Oil is near $ 80… and “Goldman Sachs” expects $ 90 before the end of the year
Brent crude rose 1.6 percent to $79.39 a barrel by 15:01 GMT, after recording last week’s third consecutive weekly increase. US crude rose 1.7 percent to $75.28 a barrel, near its highest price since July, after recording its fifth consecutive weekly increase last week.
This comes at a time when Goldman Sachs raised its forecast for the price of Brent crude by the end of the year by $10 to $90 a barrel due to the recovery in fuel demand at a faster rate than expected from the repercussions of the spread of the delta mutated from the Corona virus and the impact of Hurricane Ida on American production, which led to dwindling global supplies.
Goldman Sachs said: “We have long had a positive outlook for oil prices, but the deficit between supply and demand is currently larger than our expectations, with global demand recovering from the impact of the delta shift faster than our previous unanimous forecast and with global supplies remaining at levels lower than our previous expectations.”
The recovery in demand surprised the member countries of the Organization of the Petroleum Exporting Countries (OPEC) and its allies, the group known as OPEC +, and they faced difficulties in raising production with the continued lack of investment and the postponement of maintenance work due to the pandemic.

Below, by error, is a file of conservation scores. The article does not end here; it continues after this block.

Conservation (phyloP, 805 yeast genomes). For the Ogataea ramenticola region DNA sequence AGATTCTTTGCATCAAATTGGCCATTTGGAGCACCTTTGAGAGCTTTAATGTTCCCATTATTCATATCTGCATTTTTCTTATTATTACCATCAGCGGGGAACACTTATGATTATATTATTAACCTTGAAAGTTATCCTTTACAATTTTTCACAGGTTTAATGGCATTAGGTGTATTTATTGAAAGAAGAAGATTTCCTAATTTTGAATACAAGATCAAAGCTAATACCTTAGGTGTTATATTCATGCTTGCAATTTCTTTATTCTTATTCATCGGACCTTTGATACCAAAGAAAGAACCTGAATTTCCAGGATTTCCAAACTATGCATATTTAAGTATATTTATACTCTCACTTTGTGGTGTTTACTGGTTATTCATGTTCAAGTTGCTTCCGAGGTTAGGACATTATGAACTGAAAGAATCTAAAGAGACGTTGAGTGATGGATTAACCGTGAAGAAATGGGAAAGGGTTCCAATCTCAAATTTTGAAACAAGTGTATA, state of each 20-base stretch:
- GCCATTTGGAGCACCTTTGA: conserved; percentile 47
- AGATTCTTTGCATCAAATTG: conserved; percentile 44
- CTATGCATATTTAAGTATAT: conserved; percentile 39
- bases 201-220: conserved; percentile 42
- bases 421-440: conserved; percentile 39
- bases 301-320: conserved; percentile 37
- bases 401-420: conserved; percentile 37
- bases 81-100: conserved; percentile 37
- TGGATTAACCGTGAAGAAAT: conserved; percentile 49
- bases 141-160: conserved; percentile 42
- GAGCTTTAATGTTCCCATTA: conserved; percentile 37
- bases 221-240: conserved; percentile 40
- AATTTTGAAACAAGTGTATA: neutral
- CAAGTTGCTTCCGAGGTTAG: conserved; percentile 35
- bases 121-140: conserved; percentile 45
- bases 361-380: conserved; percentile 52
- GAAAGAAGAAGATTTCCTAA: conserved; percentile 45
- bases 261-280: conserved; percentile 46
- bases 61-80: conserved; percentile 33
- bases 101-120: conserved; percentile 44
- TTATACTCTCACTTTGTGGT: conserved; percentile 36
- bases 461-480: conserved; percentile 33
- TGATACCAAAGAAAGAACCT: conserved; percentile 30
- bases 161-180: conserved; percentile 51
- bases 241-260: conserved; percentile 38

Meanwhile, producers and traders in the oil sector expected yesterday that global demand for fuel will return to pre-pandemic levels (Covid-19) by early next year with the economy rid of the consequences of the pandemic, but the excess refining capacity will likely pressure those expectations.
Sector leaders said that despite the continued increase in cases of the disease in many markets, which affected the recovery of demand for some refining products such as jet fuel, consumption trends for gasoline and diesel indicated higher growth.
These statements were made at the 2021 Platts Petroleum Asia-Pacific Conference, which is being held in a hybrid form this year, as it includes both real and virtual participants.
“We’ve seen refining margins recover as demand recovers,” said Eugene Leung, president of BP Singapore and chief executive of BP’s trade and shipping arm in Asia Pacific and the Middle East. production.”
He continued, saying in a pre-recorded speech to the conference: “Most likely, the excess (refining) capacity will reduce to some degree those margins.”
Greg Hill, President of Hess Corp., an American oil and gas producer, said that the company expects global demand to return to pre-pandemic levels, which were 100 million barrels per day, by the end of this year or early 2022.
The International Energy Agency also predicted a strong recovery from the fourth quarter, based on “strong pent-up demand and continued progress in vaccination campaigns” to prevent (Covid-19).
And it expected that the average global demand for oil in 2021 would reach 96.1 million barrels per day and 99.4 million barrels per day in 2022, compared to recording 90.0 million barrels per day in 2020. OPEC expected that the average demand in the fourth quarter of this year will reach 99.70 million barrels per day.
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